Too broke to post bail, ex-tennis star Tanner faces final humiliation

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The Independent US

Roscoe Tanner astonished spectators at Wimbledon and the other tennis grand slam tournaments 25 years ago with his dynamite serve and hard-charging talent. But today, it is not Centre Court that awaits him, but a court of justice in Florida, and the threat of 20 years in prison.

Once ranked number four in the world, Mr Tanner is facing financial and legal humiliation. On Sunday, he was extradited to the United States from Germany to stand charges of grand theft and writing a bad cheque.

Mr Tanner, 51, has a new kind of record of achievement these days. But it has nothing to do with the speed of his serve. Rather, he has managed to squander tens of thousands of dollars. Yesterday, he was locked in a 24-person jail cell in Clearwater, near Tampa in Florida, unable to pay a bail set at $55,000 (£35,000) and too broke to pay for his lawyer.

He was brought to America on charges that he purchased a 34ft boat while working at a Clearwater tennis club three years ago with a cheque that failed to clear. Officials said that the former star would be formally charged in a court appearance on 18 August. The trial may take months.

Mr Tanner, who won the Australian Open in 1977 and was runner-up in Wimbledon in 1979, is also wanted in New Jersey, for allegedly failing to pay child support to a woman with whom he had an affair in 1993. He owes $70,000, prosecutors said. A court spokeswoman in Clearwater said: "After we have dealt with him here, he will have to go to New Jersey to deal with folks there." She said that Mr Tanner, by virtue of taking a public defender in the Florida case, would automatically enter a "not guilty" plea in court.

Court papers say that while Mr Tanner was working at the Treasure Island Club in Clearwater, he bought the boat from a local company, Gene Gammon & Associates, for $35,595. But his bank bounced the cheque.Mr Tanner apparently provided the authorities in Florida with a receipt, saying he had paid his debt. It was forged. He had reportedly used the boat as collateral on an unpaid loan. The vessel was repossessed.

Bruce Bartlett, of the Florida State Attorney's Office, said: "He forged a document to suggest restitution had been made. That seems to be the act of a desperate person, or a person with no respect for authority." Mr Bartlett also suggested Mr Tanner, who was born in Tennessee, had fled the US in 2002 to evade justice.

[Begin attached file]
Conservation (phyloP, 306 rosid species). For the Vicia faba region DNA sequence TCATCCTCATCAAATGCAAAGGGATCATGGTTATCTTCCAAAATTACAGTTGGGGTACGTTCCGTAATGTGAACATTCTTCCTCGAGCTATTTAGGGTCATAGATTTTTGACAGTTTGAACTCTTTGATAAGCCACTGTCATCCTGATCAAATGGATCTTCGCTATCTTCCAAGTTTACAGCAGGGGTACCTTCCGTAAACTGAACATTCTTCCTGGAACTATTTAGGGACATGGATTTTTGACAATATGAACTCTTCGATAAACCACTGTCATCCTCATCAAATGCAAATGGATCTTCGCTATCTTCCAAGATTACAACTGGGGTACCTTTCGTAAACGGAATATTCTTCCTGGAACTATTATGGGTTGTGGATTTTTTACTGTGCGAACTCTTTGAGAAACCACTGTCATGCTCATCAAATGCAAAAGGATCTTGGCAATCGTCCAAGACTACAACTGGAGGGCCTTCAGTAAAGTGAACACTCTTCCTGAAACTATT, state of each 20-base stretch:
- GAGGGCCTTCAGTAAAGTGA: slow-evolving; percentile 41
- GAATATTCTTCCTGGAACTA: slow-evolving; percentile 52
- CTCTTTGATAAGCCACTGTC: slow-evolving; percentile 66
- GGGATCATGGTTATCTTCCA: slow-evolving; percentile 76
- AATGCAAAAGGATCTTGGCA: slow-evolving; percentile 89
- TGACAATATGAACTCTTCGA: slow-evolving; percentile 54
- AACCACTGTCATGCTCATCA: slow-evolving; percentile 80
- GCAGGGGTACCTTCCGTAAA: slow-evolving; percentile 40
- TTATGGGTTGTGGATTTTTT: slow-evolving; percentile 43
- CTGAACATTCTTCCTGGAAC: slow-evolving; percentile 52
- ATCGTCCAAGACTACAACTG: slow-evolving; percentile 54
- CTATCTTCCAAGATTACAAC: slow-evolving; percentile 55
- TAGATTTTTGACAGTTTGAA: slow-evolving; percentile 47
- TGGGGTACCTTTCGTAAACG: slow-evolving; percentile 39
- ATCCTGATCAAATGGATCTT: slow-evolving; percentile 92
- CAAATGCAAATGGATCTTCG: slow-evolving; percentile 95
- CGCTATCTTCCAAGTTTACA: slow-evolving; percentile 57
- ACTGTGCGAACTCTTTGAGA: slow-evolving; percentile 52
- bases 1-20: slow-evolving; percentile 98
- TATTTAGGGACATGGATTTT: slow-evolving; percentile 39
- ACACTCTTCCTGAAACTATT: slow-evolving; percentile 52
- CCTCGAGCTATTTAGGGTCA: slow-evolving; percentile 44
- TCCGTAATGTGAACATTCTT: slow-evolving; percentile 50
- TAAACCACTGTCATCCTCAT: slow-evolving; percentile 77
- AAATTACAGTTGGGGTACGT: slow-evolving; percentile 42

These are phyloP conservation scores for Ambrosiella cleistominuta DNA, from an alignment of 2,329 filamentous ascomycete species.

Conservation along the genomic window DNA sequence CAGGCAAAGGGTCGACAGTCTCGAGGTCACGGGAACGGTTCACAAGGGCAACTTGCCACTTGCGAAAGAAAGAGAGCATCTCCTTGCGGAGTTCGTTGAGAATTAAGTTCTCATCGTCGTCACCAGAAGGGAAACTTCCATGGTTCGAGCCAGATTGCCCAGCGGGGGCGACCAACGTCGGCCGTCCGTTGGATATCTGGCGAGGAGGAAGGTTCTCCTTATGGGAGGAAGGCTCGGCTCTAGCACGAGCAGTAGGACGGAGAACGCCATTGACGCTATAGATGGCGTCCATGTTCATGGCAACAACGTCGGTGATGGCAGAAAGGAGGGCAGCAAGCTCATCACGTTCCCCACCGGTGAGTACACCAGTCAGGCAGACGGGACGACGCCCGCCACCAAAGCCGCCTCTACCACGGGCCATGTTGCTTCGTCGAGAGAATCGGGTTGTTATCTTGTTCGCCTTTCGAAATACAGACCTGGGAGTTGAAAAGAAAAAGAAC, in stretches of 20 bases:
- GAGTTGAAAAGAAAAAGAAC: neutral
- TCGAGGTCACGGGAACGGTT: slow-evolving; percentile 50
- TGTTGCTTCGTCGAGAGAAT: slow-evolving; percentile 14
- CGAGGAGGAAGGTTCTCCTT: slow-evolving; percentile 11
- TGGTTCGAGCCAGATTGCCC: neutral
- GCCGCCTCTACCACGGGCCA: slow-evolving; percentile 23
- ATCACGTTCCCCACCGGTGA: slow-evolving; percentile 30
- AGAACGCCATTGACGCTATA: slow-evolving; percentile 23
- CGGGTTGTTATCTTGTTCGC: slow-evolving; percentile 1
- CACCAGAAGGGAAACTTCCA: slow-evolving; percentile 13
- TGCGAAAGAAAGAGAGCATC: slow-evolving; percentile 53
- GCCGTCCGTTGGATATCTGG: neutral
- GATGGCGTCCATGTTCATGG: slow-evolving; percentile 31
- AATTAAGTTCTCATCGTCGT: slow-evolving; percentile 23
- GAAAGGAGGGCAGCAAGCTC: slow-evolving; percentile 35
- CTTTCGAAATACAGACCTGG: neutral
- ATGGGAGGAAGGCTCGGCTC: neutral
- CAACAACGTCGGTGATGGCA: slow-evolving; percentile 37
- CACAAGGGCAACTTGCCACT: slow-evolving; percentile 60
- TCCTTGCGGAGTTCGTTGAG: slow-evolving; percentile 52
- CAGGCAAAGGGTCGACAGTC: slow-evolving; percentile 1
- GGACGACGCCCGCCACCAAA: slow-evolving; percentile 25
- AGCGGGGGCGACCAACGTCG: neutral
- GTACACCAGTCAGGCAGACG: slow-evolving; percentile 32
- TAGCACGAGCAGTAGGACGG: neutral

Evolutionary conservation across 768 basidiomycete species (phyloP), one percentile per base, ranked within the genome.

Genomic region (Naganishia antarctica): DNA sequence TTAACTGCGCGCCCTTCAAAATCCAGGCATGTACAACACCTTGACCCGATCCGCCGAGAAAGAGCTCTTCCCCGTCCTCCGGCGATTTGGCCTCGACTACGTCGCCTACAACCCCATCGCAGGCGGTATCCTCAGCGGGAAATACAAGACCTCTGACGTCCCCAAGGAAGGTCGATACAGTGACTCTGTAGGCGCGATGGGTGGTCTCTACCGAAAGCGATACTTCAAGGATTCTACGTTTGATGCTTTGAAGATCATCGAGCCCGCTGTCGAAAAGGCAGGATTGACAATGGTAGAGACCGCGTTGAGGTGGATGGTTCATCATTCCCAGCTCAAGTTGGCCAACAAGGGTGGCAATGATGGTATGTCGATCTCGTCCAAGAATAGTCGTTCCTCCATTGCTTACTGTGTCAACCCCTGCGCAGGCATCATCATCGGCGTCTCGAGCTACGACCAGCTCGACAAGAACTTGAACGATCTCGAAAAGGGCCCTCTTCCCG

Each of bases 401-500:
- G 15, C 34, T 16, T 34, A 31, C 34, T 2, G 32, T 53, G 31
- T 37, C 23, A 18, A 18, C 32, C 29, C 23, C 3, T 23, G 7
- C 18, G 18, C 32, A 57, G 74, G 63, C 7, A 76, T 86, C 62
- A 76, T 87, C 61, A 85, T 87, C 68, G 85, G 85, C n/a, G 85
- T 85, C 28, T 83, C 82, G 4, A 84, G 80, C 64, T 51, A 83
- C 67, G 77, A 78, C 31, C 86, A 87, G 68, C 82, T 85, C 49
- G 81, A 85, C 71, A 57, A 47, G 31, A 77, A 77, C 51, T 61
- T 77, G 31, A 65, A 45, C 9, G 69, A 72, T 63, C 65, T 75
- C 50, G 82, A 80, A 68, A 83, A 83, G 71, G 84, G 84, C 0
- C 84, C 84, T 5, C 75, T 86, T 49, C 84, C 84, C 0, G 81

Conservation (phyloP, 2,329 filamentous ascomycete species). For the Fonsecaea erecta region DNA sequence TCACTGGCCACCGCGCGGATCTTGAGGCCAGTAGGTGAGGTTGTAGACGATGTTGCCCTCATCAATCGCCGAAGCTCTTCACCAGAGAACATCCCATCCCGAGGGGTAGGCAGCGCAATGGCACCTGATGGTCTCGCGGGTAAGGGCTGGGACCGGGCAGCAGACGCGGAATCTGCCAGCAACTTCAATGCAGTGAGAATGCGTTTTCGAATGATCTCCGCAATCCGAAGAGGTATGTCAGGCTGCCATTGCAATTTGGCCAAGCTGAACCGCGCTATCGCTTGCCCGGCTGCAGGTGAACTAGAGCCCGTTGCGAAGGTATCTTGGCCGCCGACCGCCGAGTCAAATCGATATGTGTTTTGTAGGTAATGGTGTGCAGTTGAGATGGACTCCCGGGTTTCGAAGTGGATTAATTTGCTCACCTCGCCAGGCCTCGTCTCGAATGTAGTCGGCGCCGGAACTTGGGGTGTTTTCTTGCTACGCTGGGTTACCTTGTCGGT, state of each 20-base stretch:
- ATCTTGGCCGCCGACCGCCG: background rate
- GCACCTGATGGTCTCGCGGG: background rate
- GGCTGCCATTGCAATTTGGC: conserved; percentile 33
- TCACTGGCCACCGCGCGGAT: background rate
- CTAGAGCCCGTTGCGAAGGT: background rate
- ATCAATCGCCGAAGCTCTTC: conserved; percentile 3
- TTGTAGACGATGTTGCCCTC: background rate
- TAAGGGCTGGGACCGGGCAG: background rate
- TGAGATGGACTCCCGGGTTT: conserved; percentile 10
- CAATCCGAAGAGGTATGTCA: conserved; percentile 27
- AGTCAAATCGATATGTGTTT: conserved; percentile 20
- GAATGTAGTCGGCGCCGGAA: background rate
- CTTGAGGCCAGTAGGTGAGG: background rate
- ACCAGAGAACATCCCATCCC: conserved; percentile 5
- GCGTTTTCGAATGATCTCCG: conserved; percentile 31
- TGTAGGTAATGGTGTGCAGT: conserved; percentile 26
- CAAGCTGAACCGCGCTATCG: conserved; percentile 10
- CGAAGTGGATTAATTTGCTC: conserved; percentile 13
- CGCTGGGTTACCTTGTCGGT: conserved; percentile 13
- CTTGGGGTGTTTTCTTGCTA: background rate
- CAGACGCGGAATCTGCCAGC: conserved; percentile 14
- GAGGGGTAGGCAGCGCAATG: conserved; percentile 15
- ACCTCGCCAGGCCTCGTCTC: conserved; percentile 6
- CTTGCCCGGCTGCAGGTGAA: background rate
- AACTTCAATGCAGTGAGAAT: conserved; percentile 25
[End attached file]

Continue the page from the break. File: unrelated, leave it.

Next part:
Divorced from his first wife, the former champion was living in Karlsruhe with a second wife, with whom he has two daughters. They have remained in Germany.

The left-hander has left behind him a trail of failed businesses, including tennis clubs and a chain of fitness gyms in the US and the Caribbean.

He had denied that the daughter of the woman in New Jersey, Connie Romano, was his. But paternity testing showed that he was 99 per cent certain to be the father. A court ordered him to pay her a lump sum of $500,000.

It was during the paternity dispute that he was arrested while playing in a seniors tournament in Florida in 1997 and spent a night in a police cell. After paying off much of the demand in 1998, he declared himself bankrupt. But he is alleged to still owe her an additional $70,000 in child support.

For Mr Tanner, his current situation is a world away from the way things stood at the beginning of his promising tennis career.

It was in 1969, as an unknown in the sporting world, that the man from Lookout Mountain, Tennessee, burst on to the tennis scene. With none of the advantages of today's racket technology, his 140mph left-hand serve was greeted with astonishment.

But his triumphs remained limited. His only grand slam victory was at the 1977 Australian Open, when he beat Argentina's Guillermo Vilas in straight sets in the final. While he peaked with a world ranking of No 4 in 1979, he went on to endure a series of lost matches. It was 22 years ago that he won the last of the nine Tour titles that he claimed during a 17-year career that reportedly earned him millions of dollars.

Upon retirement in 1984 due to an elbow injury, Mr Tanner continued to play on the senior circuit and act as a coach as well as focus on his business ventures.

Gary Shelton, a sports columnist for the St Petersburg Times in Florida, wrote: "How did this happen? For Tanner, life off the courts reads like the typical road-map of a career screw-up. Every bad decision is chased by a worse one and every mistake is multiplied by a bigger one. It's a shame. Time was, Tanner was such a joy to watch."

The tale of Mr Tanner ­ of a former sports hero fallen on bad times ­ is hardly an unfamiliar one. Only last week, America heard that the boxer Mike Tyson had filed for bankruptcy after running through his multimillion-dollar winnings.